Staining Maple Veneer: What to Know

Maple veneer, in contrast to solid maple hardwood, is a thin slice of maple (typically either flat cut, quartered, or highly figured or maple burl) that is applied to a backer, which is usually either paper or phenolic (though other backers are available).

This makes it more affordable, and in most instances, more easily workable than solid hardwood. As you may know, maple, which has a dense, tight grain that is occasionally interlocked, can be quite difficult to work with hand tools.

Also, as a result of its very light, nearly white color and high density, it tends to burn when worked with high speed tools, such as routers or rotary tools.

These are all things you will not need to worry about if you choose to work with maple veneer as opposed to solid wood, but this species retains one potential vice you still need to be aware of: the difficulty of staining it.

Why Maple Veneer Can Be Difficult to Stain
Maple is a dense hardwood with a tight grain pattern and variable porosity. As a result, when you apply stain to the surface of maple, it often appears blotchy. That is, lighter, less dense areas of the wood with more open grain will appear darker, and denser, closed off sections with tight grain will appear lighter, as they did not absorb the stain as readily.

No matter how you handle or prepare maple, it’s always possible that you end up with a blotchy finish, but there are some things you can do to help improve the result.

Advice for a Beautifully Stained Finish
The most important item to be aware of when you intend to stain maple veneer is sanding. This needs to be done carefully and meticulously, and it is critical that all areas of the surface have an even “tooth” before proceeding. Irregularities in the surface of the veneer may influence stain penetration, resulting in the aforesaid blotchy finish.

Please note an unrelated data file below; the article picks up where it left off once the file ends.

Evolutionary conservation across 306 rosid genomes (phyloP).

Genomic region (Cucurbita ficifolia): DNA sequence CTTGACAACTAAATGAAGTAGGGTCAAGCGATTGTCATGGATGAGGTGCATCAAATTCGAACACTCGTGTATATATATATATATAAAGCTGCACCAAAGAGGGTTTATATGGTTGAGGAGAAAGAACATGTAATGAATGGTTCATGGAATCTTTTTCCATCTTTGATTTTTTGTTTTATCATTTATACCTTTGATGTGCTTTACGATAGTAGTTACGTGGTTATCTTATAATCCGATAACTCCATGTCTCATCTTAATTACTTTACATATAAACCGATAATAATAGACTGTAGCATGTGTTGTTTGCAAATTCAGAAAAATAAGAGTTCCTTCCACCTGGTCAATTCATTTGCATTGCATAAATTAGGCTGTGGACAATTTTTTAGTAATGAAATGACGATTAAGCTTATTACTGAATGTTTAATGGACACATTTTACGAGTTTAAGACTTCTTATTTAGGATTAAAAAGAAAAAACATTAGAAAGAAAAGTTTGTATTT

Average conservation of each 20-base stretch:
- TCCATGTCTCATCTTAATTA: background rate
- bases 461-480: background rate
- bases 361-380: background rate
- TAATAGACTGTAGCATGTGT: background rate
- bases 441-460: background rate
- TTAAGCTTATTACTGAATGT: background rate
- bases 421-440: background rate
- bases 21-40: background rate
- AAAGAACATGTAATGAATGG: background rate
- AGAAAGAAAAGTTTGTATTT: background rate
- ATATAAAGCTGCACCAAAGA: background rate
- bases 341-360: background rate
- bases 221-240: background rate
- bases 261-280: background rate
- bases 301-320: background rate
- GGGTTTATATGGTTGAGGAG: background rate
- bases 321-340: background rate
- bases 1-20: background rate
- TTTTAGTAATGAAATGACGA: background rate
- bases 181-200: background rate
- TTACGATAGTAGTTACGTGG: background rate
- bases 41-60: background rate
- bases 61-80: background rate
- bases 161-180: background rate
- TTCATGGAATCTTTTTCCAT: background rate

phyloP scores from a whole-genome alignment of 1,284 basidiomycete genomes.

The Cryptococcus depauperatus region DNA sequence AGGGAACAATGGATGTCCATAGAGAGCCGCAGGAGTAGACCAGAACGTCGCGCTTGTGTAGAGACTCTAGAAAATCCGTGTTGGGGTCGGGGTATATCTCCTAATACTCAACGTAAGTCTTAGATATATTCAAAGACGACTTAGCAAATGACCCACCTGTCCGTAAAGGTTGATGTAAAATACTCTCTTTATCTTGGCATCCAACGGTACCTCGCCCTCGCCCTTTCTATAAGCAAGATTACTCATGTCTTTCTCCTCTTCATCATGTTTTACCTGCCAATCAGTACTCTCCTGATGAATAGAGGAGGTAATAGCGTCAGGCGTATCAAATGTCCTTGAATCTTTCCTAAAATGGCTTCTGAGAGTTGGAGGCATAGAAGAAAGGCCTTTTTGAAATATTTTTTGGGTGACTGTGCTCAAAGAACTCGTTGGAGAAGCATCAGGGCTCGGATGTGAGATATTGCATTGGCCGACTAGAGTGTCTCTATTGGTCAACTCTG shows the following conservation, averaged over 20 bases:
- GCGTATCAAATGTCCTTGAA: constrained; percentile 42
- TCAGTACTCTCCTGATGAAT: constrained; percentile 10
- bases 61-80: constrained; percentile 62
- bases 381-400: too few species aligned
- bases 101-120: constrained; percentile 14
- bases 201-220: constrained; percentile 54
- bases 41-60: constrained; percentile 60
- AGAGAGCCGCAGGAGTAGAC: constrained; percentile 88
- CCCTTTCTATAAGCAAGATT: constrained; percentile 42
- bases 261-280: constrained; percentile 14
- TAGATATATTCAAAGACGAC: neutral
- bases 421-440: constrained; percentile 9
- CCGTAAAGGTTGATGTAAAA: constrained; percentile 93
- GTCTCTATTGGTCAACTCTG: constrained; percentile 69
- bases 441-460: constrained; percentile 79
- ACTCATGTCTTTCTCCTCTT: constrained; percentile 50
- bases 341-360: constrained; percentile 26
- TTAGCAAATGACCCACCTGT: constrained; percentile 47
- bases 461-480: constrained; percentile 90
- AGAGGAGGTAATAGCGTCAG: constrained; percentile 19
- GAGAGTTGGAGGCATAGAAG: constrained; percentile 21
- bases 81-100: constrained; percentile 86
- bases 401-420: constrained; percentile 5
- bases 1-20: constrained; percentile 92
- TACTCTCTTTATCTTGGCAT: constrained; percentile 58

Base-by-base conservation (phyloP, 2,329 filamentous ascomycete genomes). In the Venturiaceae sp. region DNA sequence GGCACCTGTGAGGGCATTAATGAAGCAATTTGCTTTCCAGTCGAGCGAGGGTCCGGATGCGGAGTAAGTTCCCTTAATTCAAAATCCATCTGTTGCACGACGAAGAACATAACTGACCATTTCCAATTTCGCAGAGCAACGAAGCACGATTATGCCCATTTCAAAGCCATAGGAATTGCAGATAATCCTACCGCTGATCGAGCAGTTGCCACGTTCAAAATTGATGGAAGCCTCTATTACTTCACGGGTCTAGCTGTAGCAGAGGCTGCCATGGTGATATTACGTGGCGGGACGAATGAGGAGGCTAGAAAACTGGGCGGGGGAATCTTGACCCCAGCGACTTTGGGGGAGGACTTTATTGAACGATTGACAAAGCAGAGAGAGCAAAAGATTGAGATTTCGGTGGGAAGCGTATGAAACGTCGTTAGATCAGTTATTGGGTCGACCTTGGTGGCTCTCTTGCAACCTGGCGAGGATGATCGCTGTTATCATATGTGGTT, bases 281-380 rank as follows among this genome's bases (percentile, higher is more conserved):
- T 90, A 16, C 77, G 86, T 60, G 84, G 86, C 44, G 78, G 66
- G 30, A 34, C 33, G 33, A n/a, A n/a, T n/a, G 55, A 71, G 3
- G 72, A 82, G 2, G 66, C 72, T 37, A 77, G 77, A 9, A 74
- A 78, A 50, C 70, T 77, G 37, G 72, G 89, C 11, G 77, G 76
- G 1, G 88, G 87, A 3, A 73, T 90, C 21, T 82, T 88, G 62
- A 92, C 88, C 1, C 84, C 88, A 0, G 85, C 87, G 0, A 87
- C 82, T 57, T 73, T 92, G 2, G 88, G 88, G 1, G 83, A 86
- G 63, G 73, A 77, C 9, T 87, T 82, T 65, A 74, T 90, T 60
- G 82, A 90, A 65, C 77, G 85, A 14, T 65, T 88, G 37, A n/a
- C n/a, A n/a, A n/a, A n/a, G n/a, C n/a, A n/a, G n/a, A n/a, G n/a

You shouldn’t need to overdo it, and don’t go past 220 grit, to make sure you don’t sand through to the backer, which will ruin the veneer. Also, after you’re finished, vacuum the surface (rather than wiping, which will pull up some fibers and loose ends) to remove sawdust.

The next step is also vital – use a pre-stain conditioner. Ideally, you will want to use one of the same brand as the stain you are using to ensure chemical or solvent compatibility. The purpose of the pre-stain conditioner is to even out the grain’s tendency to absorb or reject moisture (the stain) so that it evenly absorbs the stain, producing a clean, consistent result.

An Alternative to Stain
If you’re finished applying and sanding the veneer and love the beauty of the wood, it’s alright if you’re a little leery about staining. If you stain and don’t like the result, you can’t reverse it with veneer because you would probably have to sand through to get to fresh wood. In this rare instance, this makes hardwood more versatile than veneer.

Rather, you might want to consider using a clear topcoat to highlight the luster and beauty of maple, which is one of the most attractive of all our domestics. Often graced with a brilliant, chatoyant flame pattern (called curly or tiger maple), this is one species that doesn’t often need help from stain to look its best.

Consider as an alternative to stain applying a topcoat like a lacquer or an amber shellac, which will throw the brilliance of the grain into sharp relief.

Where to Get Maple Veneer
Interested in maple veneer for your next project instead of solid maple? Get it online at Oakwood Veneer and check out their resources, wherein you will find more helpful, actionable advice like this.

For more information about Birch Veneer and Burl Veneer Please visit: Oakwood Veneer Company.